As Norton Grubb points out, over-reliance on part-time faculty undermines collegiality and increases the sense of institutional fragmentation. Full-time faculty bear the essential responsibilities for general institutional maintenance (Honored But Invisible, 330-336). In some colleges there simply are not enough full-time faculty to do this work. Peer evaluation, program review, preparation of accreditation, governance, faculty hiring and curriculum development and renewal-all are necessarily borne by full-time, tenured faculty. If we consider the higher class sizes and the higher teaching load, and couple that with the increasing institutional burden created by over-reliance on part-time faculty, we can see that educational integrity is threatened. Ultimately, our ability to attract and retain high quality teachers will also be eroded.

This is particularly troublesome given the nature of our student body. Many of our students, given the demands of family and work life, by necessity attend college part time. It is difficult for them to sustain connection to the college community. Increasing numbers of our students appear as well to be moving from one institution to another, taking a course here, another there. And part-time students drifting from part-time instructor to part-time instructor, or as Grubb notes, from institution to institution, in the long run stymies efforts to create coherent educational experiences. While the push to standardize curriculum and requirements at the state level is ostensibly pursued to help students in their transition from one institution to another, it should be noted that such efforts can undermine the efforts of any one college to create integrated contexts in which students can learn (Grubb, 352). Grubb points out that tendencies toward fragmentation are exacerbated by state policies such as common course numbering systems and standardized course descriptions. While he notes that many of these "disintegrative and centrifugal forces are outside the control of the community colleges," he suggests that institutional practices which support good teaching and effective educational programs can help (352-355).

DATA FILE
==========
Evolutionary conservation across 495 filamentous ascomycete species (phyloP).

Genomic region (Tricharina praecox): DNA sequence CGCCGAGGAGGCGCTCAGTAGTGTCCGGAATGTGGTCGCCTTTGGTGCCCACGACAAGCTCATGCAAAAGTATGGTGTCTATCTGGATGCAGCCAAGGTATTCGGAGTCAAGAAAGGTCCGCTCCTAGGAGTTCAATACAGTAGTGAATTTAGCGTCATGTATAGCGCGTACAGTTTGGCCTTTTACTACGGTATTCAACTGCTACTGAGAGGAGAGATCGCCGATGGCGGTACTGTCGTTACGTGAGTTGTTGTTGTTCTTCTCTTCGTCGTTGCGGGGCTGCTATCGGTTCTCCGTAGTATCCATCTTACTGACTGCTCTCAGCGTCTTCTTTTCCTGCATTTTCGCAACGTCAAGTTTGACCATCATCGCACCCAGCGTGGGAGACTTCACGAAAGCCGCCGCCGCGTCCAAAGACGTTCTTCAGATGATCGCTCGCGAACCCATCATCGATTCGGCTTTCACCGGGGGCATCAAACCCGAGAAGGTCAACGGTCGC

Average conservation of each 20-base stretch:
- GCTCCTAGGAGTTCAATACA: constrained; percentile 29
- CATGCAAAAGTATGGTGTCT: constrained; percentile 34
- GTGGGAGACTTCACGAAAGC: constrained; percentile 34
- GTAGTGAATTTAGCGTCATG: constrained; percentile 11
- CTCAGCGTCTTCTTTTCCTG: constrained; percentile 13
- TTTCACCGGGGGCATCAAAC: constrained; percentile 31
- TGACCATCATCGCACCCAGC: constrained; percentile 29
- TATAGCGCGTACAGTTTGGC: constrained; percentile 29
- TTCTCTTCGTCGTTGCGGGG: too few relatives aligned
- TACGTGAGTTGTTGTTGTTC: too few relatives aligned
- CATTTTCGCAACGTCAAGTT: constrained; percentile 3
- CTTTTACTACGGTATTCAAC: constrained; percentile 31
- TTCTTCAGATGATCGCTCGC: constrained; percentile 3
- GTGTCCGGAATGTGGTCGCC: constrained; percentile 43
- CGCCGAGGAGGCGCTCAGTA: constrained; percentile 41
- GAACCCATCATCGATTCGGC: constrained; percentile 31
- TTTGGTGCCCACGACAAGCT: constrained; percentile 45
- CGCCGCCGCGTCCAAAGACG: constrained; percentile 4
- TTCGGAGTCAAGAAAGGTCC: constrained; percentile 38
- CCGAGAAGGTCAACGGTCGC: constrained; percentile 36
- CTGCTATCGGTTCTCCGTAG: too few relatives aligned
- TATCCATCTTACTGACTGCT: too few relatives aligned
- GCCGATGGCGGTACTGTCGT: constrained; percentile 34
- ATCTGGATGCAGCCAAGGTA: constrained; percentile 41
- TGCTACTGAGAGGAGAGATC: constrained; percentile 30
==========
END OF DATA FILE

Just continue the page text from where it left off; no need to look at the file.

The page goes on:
The notion that adequate undergraduate education and student preparation can be accomplished simply by having students select courses in a cafeteria approach-a course from column a, another from column b-belies the growing understanding that what students need, and what keeps them on track in pursuing their educational objectives, is connection. In the courses and programs they take, students need to make connections among the varied disciplines and projects, requirements and assignments, academic and applied knowledge. Ultimately, whatever the objective or major, education is about connection-to the historical dramas of humanity across varied disciplines and cultures, connection to the cumulative set of skills and techniques in both the material and intellectual worlds, connections ultimately to oneself and one's place in the world. Well-designed educational experiences heighten the opportunities for students to make such connections.